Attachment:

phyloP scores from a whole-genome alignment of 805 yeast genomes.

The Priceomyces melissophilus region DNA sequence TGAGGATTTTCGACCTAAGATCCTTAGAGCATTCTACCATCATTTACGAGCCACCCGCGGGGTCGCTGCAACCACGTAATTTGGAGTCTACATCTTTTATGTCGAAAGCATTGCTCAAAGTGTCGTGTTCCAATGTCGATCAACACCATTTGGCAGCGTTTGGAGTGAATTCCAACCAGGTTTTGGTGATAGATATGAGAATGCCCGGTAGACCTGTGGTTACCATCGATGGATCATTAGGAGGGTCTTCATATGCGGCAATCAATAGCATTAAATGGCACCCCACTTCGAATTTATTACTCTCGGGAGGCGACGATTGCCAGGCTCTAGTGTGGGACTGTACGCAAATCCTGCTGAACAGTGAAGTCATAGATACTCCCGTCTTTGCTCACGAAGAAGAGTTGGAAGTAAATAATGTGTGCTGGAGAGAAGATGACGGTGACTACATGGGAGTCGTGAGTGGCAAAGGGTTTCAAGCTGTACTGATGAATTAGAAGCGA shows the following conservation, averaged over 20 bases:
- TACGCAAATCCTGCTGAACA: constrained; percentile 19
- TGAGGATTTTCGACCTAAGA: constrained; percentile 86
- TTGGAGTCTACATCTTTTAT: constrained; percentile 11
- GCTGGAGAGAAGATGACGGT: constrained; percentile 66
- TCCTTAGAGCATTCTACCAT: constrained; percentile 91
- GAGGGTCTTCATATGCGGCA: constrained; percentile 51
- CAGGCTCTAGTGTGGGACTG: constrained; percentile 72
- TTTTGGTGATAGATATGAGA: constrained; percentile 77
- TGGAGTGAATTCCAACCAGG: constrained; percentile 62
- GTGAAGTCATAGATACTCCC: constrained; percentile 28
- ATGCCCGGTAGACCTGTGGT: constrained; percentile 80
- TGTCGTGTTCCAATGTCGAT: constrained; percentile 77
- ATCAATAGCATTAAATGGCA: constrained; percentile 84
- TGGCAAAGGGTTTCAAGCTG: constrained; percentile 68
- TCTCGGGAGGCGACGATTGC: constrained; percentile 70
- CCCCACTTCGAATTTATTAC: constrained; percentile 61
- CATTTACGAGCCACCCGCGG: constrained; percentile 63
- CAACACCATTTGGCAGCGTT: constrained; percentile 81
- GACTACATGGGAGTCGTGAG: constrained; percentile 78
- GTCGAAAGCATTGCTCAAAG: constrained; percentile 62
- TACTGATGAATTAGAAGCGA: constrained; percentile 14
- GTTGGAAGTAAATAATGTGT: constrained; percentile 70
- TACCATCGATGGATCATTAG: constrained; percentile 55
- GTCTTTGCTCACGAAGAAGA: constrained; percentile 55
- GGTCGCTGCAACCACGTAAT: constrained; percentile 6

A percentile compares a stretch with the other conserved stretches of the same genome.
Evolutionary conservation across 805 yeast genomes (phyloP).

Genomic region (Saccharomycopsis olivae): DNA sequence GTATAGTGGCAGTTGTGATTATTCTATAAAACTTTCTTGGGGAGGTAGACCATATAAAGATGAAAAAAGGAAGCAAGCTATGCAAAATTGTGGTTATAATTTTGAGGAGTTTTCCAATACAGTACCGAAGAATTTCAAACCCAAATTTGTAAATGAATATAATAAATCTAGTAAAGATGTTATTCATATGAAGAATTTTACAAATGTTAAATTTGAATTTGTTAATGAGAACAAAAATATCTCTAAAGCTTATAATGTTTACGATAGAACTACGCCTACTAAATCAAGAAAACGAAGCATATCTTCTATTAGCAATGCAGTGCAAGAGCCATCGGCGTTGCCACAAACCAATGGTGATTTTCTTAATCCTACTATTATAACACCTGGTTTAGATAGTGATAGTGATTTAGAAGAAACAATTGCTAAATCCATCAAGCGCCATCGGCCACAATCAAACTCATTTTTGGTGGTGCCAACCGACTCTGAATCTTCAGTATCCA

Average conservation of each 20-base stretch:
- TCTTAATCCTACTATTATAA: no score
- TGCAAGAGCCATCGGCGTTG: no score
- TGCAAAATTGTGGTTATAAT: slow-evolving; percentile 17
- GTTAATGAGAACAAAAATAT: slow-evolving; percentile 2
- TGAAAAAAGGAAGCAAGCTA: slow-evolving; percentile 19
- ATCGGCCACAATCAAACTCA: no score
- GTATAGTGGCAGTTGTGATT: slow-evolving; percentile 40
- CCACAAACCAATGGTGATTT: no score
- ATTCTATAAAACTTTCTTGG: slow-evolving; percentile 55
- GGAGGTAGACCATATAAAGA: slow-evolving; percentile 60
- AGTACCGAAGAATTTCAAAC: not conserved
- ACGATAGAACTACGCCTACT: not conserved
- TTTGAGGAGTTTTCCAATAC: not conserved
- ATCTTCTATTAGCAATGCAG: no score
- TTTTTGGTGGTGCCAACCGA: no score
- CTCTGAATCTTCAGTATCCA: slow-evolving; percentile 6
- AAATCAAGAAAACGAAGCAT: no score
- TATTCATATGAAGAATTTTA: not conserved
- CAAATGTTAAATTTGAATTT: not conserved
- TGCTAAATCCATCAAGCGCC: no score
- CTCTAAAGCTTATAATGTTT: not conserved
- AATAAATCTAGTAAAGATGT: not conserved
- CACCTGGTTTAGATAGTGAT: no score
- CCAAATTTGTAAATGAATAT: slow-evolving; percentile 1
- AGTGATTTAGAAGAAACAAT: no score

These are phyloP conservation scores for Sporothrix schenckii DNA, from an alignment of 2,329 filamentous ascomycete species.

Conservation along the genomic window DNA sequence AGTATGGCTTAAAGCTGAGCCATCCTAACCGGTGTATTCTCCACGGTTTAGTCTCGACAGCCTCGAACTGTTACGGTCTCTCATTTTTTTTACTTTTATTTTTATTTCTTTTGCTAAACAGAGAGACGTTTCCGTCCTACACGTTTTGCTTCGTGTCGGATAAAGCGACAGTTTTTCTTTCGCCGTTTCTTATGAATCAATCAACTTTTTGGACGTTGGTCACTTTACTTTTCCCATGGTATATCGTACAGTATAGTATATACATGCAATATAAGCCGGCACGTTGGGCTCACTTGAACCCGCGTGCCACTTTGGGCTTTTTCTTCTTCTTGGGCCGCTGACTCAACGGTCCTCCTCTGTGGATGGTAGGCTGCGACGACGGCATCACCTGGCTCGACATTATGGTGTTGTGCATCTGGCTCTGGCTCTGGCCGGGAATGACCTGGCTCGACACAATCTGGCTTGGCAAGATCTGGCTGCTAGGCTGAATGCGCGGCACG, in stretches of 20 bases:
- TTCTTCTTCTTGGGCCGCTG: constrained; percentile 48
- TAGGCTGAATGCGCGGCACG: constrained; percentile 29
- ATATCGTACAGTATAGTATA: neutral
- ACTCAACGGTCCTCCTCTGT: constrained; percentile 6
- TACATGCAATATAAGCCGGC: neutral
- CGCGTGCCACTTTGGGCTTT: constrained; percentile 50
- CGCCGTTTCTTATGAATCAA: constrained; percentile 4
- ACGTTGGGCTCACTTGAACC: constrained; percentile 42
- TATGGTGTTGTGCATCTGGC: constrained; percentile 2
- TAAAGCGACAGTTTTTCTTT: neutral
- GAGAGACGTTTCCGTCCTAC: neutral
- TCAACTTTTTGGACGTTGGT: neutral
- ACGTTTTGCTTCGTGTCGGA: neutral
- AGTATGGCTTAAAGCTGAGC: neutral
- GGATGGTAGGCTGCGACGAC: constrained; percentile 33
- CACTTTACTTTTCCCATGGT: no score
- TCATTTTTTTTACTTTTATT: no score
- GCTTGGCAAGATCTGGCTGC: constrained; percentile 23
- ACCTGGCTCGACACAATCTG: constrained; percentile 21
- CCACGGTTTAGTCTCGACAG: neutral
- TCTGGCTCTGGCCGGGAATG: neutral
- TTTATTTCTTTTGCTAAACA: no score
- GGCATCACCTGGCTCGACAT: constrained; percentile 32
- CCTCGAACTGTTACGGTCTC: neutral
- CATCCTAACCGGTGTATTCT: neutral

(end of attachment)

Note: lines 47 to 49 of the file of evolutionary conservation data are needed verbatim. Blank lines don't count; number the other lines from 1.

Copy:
- CTCTGAATCTTCAGTATCCA: slow-evolving; percentile 6
- AAATCAAGAAAACGAAGCAT: no score
- TATTCATATGAAGAATTTTA: not conserved